Harvard Heart Letter

Ask the doctor: Are there different kinds of heart failure?

Ask the doctor

Are there different kinds of heart failure?

Q. Several years ago, a friend in my sewing circle was diagnosed with congestive heart failure. My doctor just told me I have heart failure. Are these the same condition or different ones?

A. You and your friend have the same problem: your hearts are having trouble pumping blood effectively. Doctors used to call it congestive heart failure, because many people with it had fluid buildup in the lungs (hence the "congestive") and legs. But others don't. That's why we now call it just heart failure.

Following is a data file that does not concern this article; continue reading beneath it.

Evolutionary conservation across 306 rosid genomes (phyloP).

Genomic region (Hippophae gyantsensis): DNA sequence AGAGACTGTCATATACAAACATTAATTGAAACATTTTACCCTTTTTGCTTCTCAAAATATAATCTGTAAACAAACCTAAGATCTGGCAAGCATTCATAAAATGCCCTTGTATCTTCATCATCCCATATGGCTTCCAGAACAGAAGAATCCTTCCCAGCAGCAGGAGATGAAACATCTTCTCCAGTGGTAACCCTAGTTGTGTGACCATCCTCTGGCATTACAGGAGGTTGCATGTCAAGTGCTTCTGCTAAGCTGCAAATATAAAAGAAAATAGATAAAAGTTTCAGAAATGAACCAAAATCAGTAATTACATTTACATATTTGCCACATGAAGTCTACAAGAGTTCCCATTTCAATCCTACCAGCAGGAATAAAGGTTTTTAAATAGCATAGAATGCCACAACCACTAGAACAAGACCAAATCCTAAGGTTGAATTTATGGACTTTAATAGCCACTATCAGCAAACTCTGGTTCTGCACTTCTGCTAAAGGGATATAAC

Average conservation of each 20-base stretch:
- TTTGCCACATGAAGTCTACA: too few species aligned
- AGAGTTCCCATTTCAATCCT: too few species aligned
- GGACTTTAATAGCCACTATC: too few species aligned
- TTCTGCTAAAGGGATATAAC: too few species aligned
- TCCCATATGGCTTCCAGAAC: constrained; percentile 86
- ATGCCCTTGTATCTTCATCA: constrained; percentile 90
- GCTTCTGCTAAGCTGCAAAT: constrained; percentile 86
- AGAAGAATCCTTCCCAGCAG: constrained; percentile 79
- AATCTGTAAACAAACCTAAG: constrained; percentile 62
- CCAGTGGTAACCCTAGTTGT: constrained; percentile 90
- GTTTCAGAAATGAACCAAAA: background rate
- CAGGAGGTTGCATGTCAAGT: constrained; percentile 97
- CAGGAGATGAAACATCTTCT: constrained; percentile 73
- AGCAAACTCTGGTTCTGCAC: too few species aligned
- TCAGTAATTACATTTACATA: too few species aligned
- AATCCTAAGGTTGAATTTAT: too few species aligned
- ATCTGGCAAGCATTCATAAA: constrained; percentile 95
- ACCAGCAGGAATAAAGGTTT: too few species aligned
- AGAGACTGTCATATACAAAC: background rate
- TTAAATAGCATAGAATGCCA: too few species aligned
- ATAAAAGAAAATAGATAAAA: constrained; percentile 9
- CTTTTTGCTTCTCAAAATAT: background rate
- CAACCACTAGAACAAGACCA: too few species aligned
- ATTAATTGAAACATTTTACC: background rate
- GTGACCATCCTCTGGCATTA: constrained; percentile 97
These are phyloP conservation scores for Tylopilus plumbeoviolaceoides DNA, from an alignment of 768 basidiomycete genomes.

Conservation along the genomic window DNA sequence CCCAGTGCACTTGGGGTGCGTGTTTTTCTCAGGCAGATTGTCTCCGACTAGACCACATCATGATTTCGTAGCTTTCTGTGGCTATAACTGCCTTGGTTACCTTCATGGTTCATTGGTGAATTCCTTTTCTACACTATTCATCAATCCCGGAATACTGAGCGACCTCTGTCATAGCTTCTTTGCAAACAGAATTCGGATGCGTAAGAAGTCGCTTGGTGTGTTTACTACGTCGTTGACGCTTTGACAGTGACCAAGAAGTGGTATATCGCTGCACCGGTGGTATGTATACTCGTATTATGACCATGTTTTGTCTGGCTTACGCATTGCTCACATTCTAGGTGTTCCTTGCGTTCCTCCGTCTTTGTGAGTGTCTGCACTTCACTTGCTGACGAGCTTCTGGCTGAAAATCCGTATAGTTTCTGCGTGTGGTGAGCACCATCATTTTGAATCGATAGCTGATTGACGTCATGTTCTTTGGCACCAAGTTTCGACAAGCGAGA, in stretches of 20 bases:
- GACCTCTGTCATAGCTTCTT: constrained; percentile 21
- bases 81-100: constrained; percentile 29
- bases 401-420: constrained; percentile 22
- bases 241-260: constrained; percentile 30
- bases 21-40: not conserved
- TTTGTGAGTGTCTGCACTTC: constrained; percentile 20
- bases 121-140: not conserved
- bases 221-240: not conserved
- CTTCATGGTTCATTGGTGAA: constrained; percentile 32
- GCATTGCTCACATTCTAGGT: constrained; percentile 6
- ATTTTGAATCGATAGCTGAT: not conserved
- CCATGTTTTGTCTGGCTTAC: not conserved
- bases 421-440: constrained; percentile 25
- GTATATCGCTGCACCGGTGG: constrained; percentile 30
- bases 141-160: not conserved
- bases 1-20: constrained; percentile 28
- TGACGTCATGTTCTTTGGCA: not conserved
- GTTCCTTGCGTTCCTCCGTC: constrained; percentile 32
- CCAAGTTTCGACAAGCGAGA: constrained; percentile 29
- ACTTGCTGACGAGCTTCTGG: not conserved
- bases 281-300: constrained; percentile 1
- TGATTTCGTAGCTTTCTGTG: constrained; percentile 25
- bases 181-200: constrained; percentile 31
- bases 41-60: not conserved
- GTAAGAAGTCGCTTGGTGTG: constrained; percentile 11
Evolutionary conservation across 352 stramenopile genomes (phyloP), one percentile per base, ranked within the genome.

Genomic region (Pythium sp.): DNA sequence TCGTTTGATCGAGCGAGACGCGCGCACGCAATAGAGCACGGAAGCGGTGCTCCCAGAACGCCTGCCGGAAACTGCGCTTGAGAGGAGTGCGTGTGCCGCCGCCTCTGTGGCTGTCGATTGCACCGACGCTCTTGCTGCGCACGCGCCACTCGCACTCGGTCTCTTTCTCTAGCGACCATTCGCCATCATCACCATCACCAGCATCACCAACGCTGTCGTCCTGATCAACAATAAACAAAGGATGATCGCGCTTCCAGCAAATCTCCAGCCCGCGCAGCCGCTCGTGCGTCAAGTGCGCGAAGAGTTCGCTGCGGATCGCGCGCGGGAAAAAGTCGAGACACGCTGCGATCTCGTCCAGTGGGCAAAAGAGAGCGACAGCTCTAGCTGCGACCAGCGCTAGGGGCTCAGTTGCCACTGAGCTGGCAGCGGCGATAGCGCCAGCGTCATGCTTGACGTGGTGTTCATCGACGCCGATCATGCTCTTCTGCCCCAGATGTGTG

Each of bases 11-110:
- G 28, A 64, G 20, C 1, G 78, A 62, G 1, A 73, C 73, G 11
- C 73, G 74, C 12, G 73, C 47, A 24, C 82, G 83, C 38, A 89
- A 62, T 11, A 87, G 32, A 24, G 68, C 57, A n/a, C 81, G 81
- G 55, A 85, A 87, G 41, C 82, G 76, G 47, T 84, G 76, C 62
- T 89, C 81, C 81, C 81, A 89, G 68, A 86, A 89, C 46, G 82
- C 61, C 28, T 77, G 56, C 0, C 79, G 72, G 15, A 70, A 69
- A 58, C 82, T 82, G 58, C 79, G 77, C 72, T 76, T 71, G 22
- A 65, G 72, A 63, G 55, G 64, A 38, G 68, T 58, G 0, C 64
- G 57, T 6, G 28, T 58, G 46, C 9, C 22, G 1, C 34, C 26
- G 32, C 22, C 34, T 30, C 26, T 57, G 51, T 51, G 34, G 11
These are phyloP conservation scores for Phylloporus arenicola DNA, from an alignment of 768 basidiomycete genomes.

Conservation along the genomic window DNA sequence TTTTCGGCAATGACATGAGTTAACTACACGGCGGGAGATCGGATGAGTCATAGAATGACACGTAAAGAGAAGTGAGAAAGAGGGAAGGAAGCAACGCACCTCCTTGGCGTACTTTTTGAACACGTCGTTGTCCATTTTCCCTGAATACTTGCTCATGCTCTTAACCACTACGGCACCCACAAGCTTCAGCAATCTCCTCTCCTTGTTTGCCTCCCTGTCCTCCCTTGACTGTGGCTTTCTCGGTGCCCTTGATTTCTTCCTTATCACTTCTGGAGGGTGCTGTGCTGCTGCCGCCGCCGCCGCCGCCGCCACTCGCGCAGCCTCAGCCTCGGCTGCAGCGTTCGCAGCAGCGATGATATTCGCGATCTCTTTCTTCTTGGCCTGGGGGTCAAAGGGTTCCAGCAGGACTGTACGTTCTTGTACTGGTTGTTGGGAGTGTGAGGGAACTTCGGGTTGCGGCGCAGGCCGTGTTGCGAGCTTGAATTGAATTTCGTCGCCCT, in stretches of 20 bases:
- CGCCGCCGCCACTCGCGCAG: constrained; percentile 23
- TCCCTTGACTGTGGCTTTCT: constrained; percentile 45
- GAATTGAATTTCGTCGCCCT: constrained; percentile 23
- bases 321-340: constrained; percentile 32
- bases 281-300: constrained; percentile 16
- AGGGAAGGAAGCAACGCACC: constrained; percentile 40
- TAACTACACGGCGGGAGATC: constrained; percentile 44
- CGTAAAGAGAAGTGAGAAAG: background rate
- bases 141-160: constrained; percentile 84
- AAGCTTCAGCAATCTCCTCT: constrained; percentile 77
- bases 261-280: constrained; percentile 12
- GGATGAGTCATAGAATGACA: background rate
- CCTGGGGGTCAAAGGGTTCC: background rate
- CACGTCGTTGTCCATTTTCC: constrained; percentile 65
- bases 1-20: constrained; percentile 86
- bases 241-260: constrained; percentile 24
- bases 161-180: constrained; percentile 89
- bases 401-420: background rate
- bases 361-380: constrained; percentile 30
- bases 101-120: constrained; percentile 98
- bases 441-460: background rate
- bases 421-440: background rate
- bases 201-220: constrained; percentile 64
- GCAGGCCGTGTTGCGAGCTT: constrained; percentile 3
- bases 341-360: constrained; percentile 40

This isn't to say that all heart failure is the same. There are two important types. In people with systolic heart failure, the heart muscle becomes stretchy and weak. People with diastolic heart failure have the opposite problem "" the heart muscle becomes too stiff and can't relax enough to completely fill with blood. The end result in both is a reduction in the amount of blood that each heartbeat pumps into circulation. An echocardiogram can reveal which type a person has.

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